“I have not failed. I’ve just found 10,000 ways that won’t work.” -Thomas Edison
No one wants to fail, especially when it comes to our business.
But, despite our best intentions, failure on some level is inevitable. There’s even a popular approach to innovation and business development that urges you to “fail fast” (or “fail fast and pivot”) so you can move on to the next thing (which, hopefully, will work out better).
So what does it really mean, should you be trying to fail, and how does “fail fast” apply to marketing in the green industry?
First, to be clear, it’s not about the big issues (like running your business into the ground so you can declare failure and start all over again)– it’s about the smaller things, like which marketing channel to focus on, how to best appeal to your ideal audience, or where to place the “request an estimate” button on your website.
Try one approach and see if it works; if it doesn’t, try something slightly different based on what you learned from the failure. Rinse and repeat until something “sticks”.
The idea is that you can get more done by quickly testing different approaches, rather than putting in time doing research to figure out the approach that’s most likely to work.
But the concept of “fail fast” is not quite as simple as it might appear, and when it comes to marketing in our industry, it’s often misused. While failure can be a great teacher, it often doesn’t teach us what we really need to know.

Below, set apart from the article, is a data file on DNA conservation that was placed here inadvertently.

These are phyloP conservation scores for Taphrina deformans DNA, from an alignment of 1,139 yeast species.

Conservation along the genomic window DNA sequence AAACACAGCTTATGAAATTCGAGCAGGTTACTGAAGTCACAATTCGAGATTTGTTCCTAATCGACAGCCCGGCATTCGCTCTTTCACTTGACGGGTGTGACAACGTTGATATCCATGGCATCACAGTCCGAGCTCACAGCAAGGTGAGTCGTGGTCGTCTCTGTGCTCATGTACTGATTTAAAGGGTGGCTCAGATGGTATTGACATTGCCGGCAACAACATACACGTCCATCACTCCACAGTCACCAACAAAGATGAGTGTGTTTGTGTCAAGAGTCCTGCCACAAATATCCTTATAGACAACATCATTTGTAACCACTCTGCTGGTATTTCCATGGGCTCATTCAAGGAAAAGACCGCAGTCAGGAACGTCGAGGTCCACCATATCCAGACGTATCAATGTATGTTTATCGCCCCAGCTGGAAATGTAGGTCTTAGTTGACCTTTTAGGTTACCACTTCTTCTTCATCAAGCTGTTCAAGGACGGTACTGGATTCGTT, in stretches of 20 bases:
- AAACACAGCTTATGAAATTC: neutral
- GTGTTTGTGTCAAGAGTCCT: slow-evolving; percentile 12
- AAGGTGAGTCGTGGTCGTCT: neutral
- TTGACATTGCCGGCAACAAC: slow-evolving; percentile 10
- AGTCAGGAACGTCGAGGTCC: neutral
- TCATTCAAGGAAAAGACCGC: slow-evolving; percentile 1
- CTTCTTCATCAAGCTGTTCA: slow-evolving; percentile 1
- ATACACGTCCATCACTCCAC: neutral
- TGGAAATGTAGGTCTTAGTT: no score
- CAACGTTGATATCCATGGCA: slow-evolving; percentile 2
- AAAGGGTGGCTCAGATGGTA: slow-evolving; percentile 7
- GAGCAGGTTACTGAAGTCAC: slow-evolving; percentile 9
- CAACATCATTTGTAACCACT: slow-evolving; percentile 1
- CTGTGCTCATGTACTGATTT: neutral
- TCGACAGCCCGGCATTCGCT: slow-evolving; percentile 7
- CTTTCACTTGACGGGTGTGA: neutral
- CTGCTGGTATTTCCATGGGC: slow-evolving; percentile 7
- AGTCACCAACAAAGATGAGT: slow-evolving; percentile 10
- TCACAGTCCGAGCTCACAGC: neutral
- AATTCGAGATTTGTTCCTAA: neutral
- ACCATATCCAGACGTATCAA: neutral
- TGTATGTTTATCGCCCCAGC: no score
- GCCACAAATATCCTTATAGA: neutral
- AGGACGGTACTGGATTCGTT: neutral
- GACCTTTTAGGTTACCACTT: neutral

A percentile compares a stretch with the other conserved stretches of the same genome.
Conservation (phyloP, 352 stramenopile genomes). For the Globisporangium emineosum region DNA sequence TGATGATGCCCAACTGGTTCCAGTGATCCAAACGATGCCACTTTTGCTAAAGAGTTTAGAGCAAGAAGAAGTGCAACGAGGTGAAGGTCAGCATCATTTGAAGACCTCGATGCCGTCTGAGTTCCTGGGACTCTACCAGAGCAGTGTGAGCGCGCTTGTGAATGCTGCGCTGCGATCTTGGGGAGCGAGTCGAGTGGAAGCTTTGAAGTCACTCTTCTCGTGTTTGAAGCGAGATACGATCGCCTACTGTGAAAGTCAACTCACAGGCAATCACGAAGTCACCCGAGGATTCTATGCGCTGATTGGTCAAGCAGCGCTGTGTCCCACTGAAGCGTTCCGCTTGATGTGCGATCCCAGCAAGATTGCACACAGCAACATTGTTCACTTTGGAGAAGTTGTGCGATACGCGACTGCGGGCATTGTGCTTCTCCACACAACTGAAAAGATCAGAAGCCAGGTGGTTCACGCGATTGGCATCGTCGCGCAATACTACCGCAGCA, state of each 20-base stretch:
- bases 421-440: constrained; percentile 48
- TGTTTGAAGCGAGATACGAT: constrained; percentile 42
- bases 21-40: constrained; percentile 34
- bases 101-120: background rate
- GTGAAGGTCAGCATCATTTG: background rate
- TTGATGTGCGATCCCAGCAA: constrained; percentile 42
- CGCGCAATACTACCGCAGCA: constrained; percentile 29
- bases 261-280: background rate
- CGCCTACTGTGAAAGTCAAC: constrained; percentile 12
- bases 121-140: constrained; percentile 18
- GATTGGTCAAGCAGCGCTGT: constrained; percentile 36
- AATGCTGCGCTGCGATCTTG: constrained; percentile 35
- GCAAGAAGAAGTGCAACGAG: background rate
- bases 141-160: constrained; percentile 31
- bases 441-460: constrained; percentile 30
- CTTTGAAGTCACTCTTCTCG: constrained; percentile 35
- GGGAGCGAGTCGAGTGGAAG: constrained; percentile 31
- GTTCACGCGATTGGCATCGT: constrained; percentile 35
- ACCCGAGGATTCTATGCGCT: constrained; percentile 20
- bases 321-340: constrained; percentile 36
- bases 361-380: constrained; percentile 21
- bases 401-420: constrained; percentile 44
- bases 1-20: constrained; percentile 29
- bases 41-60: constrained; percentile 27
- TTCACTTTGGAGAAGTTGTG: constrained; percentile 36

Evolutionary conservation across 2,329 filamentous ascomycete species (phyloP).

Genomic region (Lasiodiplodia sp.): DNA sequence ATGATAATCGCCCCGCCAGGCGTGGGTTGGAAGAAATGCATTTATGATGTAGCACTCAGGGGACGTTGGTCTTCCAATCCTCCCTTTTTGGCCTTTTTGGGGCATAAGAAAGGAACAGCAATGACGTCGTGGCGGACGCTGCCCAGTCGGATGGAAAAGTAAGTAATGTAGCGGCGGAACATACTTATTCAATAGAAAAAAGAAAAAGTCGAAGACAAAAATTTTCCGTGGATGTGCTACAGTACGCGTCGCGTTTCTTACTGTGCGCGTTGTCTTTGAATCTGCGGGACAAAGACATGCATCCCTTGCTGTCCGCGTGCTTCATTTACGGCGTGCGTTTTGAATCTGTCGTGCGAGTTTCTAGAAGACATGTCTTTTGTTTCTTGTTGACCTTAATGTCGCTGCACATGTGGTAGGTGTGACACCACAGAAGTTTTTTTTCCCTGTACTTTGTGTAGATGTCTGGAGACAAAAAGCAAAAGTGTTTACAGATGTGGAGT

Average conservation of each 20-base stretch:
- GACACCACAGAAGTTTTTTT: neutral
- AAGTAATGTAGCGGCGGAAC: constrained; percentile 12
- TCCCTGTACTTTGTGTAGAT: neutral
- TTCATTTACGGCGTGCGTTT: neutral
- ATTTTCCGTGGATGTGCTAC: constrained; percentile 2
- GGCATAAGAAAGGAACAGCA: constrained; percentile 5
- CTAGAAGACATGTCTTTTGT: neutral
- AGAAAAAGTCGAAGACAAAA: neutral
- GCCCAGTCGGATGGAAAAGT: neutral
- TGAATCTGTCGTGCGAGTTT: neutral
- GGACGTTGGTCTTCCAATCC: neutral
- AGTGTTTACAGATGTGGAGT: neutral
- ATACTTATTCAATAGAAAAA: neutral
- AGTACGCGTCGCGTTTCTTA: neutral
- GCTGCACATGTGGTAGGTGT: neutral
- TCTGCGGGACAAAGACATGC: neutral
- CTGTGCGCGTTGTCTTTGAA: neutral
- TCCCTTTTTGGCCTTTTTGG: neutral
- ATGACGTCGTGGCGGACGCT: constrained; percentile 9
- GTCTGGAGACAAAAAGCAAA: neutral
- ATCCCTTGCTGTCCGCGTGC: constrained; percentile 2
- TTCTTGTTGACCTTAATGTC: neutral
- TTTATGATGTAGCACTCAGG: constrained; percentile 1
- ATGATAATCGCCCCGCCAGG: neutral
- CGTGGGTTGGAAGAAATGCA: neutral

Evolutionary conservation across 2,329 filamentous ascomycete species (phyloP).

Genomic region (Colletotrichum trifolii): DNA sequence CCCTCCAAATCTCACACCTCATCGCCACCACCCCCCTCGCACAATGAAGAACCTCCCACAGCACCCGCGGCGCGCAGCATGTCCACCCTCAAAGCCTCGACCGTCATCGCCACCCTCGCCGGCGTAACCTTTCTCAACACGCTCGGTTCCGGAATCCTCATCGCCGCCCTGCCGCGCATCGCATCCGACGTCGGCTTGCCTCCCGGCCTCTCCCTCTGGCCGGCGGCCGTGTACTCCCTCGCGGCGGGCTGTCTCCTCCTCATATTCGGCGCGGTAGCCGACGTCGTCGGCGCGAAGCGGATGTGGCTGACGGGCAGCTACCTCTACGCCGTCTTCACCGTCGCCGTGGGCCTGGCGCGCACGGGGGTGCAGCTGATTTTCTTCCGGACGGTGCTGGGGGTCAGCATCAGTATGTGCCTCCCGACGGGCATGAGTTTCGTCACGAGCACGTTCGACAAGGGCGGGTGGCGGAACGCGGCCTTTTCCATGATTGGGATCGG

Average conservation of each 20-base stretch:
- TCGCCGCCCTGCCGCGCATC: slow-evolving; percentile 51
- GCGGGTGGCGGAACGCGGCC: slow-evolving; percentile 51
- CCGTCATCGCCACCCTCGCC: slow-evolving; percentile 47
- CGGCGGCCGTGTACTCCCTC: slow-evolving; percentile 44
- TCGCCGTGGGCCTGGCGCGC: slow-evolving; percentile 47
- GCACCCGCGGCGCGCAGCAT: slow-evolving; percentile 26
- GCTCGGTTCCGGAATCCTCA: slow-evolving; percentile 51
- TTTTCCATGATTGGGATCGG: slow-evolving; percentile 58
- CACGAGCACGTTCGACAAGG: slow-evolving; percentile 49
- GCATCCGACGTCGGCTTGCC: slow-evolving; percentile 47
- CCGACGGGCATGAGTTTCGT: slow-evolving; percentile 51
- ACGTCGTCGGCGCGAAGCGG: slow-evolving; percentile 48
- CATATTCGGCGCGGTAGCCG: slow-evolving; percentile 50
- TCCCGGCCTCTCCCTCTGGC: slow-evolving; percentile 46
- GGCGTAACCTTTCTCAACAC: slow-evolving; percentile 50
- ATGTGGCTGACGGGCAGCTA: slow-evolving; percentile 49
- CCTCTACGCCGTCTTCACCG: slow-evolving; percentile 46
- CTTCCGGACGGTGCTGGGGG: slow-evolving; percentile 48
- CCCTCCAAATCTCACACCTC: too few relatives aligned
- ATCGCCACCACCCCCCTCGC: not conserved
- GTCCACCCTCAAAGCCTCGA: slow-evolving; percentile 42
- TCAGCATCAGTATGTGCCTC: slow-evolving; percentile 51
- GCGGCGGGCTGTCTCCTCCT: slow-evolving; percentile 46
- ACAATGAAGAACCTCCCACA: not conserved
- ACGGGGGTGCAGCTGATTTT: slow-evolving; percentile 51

Why? Because one or more of the key things needed for success are missing.
Let’s take a look at those three things using your Facebook page as an example.
Key #1: Clearly-Defined Goals
When it comes to Facebook marketing, the questions I hear most often are ones like:
- How often should I post?
- What format should I use in my post – photo, just text, link to my website, live, FB live?
- How long should the post be?
- Should I boost it? Or use Facebook ads?
- What time of day is the best time for me to post?
Using the “fail fast” approach, you’d try one tactic for a while, see if it works and if it doesn’t, simply move on to another related tactic. For example, try posting every day. If that “fails”, try posting twice a day. No luck there either? Try once a week.